In the past I had a simple technology organisation – a relationship management team of business savvy technical staff, who oversaw requirements gathering, acted as domain experts and standardising requirements between countries and regions and were in charge of testing. The technical team was organised according to functional expertise – authorisations, fees and interest etc. who handled all the technical work. Simple but effective, cutting down on the number of internal interfaces and communications. Now the teams were split up into numerous stand-alone units -requirements gatherers, business analysts, functional designers, coders , testing teams, deployment teams etc. stationed in the US, Singapore and India. The internal communications and interfaces ballooned, endless staff meetings across time zones to co-ordinate the teams and many layers of management and complex reporting structures made progress painfully slow.
The results were not difficult to predict – after five years of continuously increasing complexity accompanied by escalating delays and costs and only partial implementation the project was finally shut down by Stephen Bird (who was by then the head of the global consumer bank) in 2015. The $1.4 billion had by now been spent and a further $700 million was authorised but fortunately, Stephen diverted these funds to mobile and cloud applications. He was prompted by complaints from the profitable Asia franchise that they saw no value in the project and their urgent requirements had been frozen for years because of this project.
Why Global Go to Common failed
I will now spell out why the whole project was unnecessary and why it failed as it is a salutary lesson in technology governance:
- The main reason given for having a single code base in a complex system across multiple geographies is that they cut down on maintenance, an enable faster rollout of enhancements. I emphasise the word single, which was the promise in Global Go To Common. In fact the exact opposite is true. This is not intuitively obvious, but is well recognised by experienced technology managers for the reasons given below.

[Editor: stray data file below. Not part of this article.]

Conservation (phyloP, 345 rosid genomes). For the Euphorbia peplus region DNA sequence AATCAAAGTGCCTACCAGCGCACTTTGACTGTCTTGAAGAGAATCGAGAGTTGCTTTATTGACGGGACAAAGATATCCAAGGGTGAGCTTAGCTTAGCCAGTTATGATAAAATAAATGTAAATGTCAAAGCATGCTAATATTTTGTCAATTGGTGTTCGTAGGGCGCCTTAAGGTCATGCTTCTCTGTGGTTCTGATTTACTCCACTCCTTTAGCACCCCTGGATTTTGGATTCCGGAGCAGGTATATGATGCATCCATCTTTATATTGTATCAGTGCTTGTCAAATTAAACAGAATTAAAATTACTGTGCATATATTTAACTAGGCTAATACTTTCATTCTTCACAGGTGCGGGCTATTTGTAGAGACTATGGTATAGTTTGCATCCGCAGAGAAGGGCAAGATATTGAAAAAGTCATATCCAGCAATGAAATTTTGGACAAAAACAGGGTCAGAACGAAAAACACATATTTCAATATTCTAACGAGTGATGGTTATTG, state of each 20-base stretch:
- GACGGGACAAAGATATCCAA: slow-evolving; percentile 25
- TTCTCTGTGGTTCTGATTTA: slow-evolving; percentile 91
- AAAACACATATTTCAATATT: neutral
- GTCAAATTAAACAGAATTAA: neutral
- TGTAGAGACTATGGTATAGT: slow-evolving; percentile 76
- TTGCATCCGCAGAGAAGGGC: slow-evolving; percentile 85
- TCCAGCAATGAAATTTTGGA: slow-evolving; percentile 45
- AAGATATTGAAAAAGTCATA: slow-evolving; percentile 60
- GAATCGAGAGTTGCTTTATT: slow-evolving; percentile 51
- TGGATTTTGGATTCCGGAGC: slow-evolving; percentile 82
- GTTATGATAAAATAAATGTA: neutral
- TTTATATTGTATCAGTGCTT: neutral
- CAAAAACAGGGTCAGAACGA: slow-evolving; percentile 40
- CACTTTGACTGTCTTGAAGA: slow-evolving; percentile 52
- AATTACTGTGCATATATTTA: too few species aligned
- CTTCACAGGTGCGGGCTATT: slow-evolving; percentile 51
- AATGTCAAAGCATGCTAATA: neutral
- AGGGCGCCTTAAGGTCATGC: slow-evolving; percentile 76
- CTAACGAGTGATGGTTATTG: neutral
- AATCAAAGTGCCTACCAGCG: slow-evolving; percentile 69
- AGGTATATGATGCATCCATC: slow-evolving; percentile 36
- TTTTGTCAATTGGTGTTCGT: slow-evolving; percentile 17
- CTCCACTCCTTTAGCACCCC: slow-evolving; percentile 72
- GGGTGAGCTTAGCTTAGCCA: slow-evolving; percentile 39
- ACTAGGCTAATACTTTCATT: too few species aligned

- The twin objectives of cheaper maintenance and faster rollout can be achieved by having a common architecture and technology platform and reasonable standardisation of – say 90%. This is within the span of control of technology managers and the necessary processes like requirements gathering are less cumbersome. The truth of what I have said is proved by the fact that the fraud system for cards – FEWS – was rolled out globally within three weeks even though the base for ECS+ was VisionPlus in Europe and Latam and CardPac in Asia and the Middle Est. This was way back in 2002. You only need to keep the interfaces standard and have common data definitions. Maintenance is cheaper as well as the code base is less complex – you only need to have a single team.
- Gathering requirements is impossibly long and complex between businesses. Once you have gathered the requirements and go for future enhancements the problem only gets worse – given the fact that only a finite number of changes can be accommodated between releases how do you arbitrage between the requirements of different countries. The result is usually a cumbersome and unnecessary bureaucracy that only delays the process.
- Testing becomes increasingly time consuming. To maintain a single code base every time any change is made anywhere, it must be tested by every other business globally before it can be incorporated in the single code base. This requirement alone would have sunk Global Go To Common, even if it had seen the light of day.
- The code base becomes increasingly complex, cumbersome and inefficient with endless “IF-THEN-ELSE” subroutines.
- There is such a thing as span of control in management and such a big complex project is beyond the ability of management.
It is important to learn the lessons of this costly failure, a repetition on a much larger scale of the failure of CBS 35 years ago, as in the words of the great historian Lord Macaulay – “those who forget the lessons of history are condemned to repeat them”.
Ajit Kanagasundram is formerly managing director, technology, Asia Pacific at Citibank. The views expressed herein are strictly of the author.
Keywords: Citibank, Technology, Global Go To Common, Consumer Banking